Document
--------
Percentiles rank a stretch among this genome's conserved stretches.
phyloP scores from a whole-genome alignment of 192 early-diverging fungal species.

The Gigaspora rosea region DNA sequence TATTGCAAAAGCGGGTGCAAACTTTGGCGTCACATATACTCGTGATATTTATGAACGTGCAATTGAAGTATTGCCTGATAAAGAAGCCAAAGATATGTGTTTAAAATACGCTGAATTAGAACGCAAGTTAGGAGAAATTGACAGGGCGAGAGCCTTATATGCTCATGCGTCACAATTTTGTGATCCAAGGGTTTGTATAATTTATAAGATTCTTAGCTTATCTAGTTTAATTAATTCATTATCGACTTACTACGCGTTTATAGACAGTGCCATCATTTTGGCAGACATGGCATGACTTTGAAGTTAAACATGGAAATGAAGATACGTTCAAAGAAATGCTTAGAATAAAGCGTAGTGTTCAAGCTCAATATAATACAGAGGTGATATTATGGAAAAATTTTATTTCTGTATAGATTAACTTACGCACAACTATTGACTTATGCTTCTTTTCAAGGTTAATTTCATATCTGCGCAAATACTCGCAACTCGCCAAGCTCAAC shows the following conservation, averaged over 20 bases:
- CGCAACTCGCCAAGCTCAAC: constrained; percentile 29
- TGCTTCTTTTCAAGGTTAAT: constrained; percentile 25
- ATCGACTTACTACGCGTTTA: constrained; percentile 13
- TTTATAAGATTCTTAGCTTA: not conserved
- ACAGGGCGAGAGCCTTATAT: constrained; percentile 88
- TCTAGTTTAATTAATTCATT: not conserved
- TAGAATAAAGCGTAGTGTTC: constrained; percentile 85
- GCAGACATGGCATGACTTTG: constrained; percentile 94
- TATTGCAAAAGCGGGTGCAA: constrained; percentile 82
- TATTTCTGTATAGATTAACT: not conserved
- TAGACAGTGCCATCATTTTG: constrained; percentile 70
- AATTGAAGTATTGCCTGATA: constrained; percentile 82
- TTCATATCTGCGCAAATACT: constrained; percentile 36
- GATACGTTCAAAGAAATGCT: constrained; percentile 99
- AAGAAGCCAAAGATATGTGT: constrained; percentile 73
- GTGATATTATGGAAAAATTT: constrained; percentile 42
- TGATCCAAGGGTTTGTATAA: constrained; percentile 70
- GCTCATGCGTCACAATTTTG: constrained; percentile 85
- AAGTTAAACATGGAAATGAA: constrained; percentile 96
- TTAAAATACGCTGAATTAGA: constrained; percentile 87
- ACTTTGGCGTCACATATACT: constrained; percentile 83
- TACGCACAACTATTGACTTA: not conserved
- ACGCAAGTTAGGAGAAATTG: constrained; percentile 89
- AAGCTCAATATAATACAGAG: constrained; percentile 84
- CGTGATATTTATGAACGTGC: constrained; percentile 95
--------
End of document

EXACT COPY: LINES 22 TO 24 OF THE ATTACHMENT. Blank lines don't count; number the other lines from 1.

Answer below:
- AAGTTAAACATGGAAATGAA: constrained; percentile 96
- TTAAAATACGCTGAATTAGA: constrained; percentile 87
- ACTTTGGCGTCACATATACT: constrained; percentile 83